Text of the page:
When the BBC announced an international iPlayer Web and iPad application, the possibility of an internationally available ABC iView video-on-demand service looked more promising. Arul Baskaran, multiplatform controller for the ABC, told PC World Australia that the BBC's moves were an "interesting development", but the ABC wouldn't be following suit immediately: "It's new, and it isn't exactly proven what model works — whether it's the subscription one, or whether it's advertising. It's something that all the commercial [networks] are trying to work out."
According to Baskaran, the iView service within Australia will always remain free and will evolve to continue to meet the demands of consumers. "Within the UK, iPlayer is free — it's a public service offering — and that's the proposition that iView presents in Australia. It's an important and effective way of reaching our audience as a public broadcaster.
"We're offering more choice in catch-up, largely for that fourteen-day window after transmission, and that maximises the public service value of the content… the free iView offering will remain free."
When discussing the possible sale of an iView-like service outside Australia, matters become more complicated. "With iPlayer [outside the UK], the commercial proposition is run by BBC Worldwide. The opportunity for iView [outside Australia] is more for ABC Commercial, and our colleagues in the commercial division continue to evaluate what those possibilities are."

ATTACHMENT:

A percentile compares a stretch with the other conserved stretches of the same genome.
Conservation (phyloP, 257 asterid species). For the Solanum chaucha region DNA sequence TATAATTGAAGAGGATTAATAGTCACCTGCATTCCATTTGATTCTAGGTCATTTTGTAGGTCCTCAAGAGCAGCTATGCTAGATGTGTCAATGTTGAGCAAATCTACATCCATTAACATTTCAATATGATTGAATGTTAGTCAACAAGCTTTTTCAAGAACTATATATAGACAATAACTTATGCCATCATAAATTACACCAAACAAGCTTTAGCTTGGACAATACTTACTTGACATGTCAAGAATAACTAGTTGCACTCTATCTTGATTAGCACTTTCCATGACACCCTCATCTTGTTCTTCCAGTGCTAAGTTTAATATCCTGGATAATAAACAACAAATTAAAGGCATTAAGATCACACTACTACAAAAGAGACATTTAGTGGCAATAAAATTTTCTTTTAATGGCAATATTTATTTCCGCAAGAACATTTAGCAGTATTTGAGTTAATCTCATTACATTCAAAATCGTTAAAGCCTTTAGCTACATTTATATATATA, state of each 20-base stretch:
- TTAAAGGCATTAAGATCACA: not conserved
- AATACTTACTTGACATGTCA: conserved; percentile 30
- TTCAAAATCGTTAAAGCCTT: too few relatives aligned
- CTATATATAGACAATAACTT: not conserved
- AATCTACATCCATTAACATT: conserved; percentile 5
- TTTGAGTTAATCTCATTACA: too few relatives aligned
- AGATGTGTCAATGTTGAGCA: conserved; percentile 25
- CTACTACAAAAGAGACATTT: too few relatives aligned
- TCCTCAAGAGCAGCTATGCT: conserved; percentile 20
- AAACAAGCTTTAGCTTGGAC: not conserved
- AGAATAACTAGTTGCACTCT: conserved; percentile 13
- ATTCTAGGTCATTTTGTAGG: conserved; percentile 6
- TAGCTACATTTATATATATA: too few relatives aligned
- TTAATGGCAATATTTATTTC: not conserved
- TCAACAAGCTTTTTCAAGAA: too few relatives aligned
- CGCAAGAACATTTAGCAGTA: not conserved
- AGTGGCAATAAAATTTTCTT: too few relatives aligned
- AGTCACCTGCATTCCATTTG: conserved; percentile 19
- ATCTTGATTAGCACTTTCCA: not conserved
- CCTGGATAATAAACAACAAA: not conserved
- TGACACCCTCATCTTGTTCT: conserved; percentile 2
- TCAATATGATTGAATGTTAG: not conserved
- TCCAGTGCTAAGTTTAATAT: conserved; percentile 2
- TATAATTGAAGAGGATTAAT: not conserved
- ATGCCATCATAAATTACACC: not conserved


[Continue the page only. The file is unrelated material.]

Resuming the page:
ABC Commercial's general manager of digital business development, Robert Hutchinson, said that several major issues needed to be overcome for international iView access to become a possibility. The main issue is potential lost revenue and territorial restrictions: "We have looked at offering commercialised video services both domestically and internationally. Internationally, we represent a large portion of the ABC catalogue for broadcast sales.
"These deals are substantially larger than a direct-to-consumer international video service could earn in revenues. More importantly, many broadcasters require exclusivity for their territory, including digital platforms — we wouldn't be able to offer a commercialised video service in the territories where our content is most popular."
ABC iView's catalogue largely relies on internationally sourced content, which presents another impediment: "Much of the content on iView is acquired from international distributors who have other deals in other territories. That content would not be available to us. We would only be able to offer ABC produced/co-produced content, which would mean that there was substantially less content available in an international offering."
When the topic of possible payment methods for an international iView service was raised, Hutchinson said several options were theoretically available. "Our experience in licensing our content to other organisations' video platforms, is that the user-pays model delivers more revenue and the advertising-supported model delivers more viewers. Both models, however, can deliver substantial royalties back to content owners over time." The ABC distributes its locally produced content to platforms including Apple iTunes, Fairfax Digital,Yahoo!7, and UK-based BT Vision.